There are many topics under this snacks category and I have many opinions on snacking for kids! So today sparked my first topic: snacking at the playground. This is the scene that occurred today, but is not unlike any other day. I was at the playground with my 23 month-old son and there is another mom with her daughters; I will guess ages 2 ½ and 3 ½ . The older daughter has a bag of “brightly, artificially colored cheese-flavored fried, puffed corn snacks” here on out I will call “cheesy puffs”. Now this is not a small, lunch-box friendly size bag, but a large (2.5-3 serving) bag you find in a vending machine, which is exactly where the mother purchased the snack. The girl is happily munching on her snack and walking around the playground. She offers one to my son, who has not had this snack before; he is more interested in watching and playing with her. I politely say, “no thank you” for him, but I am thinking, “get that stinky, messy, gross snack out of his face!” Meanwhile, the other girl is fussing because she is not happy with her packaged cookie snack her mother also bought from the vending machine. Fussing and fussing and then fussing about wanting the cheesy puffs, so what does the mother do? (Pause and think…) Does she have the older daughter share her large “snack” with the younger one? Nope. Tells the girls we are walking back to the car to get another quarter and then go back to the vending machine so the 2 ½ year old has her own bag of cheesy puffs. What happened here?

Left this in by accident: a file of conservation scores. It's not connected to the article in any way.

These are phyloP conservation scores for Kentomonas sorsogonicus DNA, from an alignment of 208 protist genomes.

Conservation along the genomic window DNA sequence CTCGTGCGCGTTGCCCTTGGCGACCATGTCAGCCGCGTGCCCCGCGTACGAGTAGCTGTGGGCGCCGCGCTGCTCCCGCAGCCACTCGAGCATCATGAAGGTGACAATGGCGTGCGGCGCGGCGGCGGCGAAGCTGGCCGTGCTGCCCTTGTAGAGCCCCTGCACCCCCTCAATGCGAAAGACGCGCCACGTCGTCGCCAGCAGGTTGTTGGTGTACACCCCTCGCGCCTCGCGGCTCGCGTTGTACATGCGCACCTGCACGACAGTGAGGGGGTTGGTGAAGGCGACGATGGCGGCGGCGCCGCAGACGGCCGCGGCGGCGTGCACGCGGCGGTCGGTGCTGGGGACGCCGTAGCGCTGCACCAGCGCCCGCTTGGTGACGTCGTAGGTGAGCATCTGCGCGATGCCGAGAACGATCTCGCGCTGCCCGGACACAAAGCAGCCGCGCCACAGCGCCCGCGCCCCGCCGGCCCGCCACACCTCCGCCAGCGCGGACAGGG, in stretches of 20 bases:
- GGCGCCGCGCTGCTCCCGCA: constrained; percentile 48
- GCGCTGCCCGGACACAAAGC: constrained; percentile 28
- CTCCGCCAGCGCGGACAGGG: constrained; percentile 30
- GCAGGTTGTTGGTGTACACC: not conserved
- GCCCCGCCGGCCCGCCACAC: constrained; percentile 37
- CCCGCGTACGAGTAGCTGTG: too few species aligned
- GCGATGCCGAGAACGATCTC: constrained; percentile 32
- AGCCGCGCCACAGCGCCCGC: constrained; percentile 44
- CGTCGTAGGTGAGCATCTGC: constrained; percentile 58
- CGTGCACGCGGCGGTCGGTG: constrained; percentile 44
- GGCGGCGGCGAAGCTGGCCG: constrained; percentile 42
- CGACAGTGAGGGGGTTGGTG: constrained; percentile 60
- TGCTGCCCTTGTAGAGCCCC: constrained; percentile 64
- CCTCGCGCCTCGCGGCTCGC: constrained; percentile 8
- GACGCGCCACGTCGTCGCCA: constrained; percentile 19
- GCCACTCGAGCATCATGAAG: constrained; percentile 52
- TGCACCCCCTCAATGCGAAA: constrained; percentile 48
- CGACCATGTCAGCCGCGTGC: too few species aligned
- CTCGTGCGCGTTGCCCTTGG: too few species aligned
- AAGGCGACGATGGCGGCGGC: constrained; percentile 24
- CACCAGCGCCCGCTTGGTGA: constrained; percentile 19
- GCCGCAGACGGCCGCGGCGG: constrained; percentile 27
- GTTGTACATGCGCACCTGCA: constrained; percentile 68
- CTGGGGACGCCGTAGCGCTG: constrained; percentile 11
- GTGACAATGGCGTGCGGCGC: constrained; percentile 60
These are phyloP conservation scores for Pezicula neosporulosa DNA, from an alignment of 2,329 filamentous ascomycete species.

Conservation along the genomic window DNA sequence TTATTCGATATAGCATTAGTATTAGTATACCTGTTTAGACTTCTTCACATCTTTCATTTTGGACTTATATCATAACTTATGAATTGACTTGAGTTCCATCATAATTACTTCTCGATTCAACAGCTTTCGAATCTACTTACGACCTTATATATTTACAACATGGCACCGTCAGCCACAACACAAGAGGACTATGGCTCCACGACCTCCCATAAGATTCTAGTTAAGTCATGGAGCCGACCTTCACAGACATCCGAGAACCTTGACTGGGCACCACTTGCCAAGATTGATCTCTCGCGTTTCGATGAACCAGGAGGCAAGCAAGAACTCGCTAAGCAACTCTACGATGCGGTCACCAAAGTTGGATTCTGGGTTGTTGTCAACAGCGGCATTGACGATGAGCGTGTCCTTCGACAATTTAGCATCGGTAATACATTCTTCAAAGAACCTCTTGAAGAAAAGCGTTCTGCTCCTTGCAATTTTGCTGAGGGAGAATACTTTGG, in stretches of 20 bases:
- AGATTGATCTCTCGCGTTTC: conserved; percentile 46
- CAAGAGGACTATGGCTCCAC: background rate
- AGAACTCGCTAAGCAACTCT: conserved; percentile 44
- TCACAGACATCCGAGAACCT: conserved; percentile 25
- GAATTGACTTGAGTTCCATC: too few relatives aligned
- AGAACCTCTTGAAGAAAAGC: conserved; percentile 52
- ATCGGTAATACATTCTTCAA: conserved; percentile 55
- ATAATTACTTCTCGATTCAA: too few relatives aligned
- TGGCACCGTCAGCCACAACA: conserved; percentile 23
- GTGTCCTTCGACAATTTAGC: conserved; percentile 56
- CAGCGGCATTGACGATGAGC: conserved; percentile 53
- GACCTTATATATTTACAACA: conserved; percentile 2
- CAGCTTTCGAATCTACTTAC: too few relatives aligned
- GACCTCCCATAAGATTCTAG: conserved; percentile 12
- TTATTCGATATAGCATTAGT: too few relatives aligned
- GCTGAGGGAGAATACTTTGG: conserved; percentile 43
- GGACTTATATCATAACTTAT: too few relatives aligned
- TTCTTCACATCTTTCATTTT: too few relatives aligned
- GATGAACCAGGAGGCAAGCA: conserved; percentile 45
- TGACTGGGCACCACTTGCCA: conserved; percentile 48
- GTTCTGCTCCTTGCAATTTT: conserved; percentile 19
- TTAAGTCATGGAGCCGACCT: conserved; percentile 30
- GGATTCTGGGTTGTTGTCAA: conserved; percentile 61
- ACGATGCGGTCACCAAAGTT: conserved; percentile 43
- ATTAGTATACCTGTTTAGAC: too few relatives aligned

- The type of snack is typical, yes, but is it nutritious for the young growing bodies?
- The size of the snack for children this age was off the charts!
- Mom gave in to the whining and solved the problem by giving the 2 year old exactly what she wanted even after she had a snack that the child originally picked out!
This scenario happens every day. Even though these girls are not overweight, they are learning that cheesy puffs are a great (perhaps daily) food and that if they cry hard enough, they will get their way, whether it is right or not.
There are many studies that have shown that preschool kids know what they like: Oregon). The problem is that even though there are low-fat, whole grain, nutrient-rich foods offered at the schools, kids are already programmed since toddlerhood and late infancy to (only??) accept high fat, high salt, high sugar foods. This will stop if parents offer fruits, vegetables, WHOLE grains, low-fat protein foods and non-fat yogurt/milk as snacks when children start eating whole foods…and at the playground. Now get out there and play hard and eat REAL food-for your children’s health……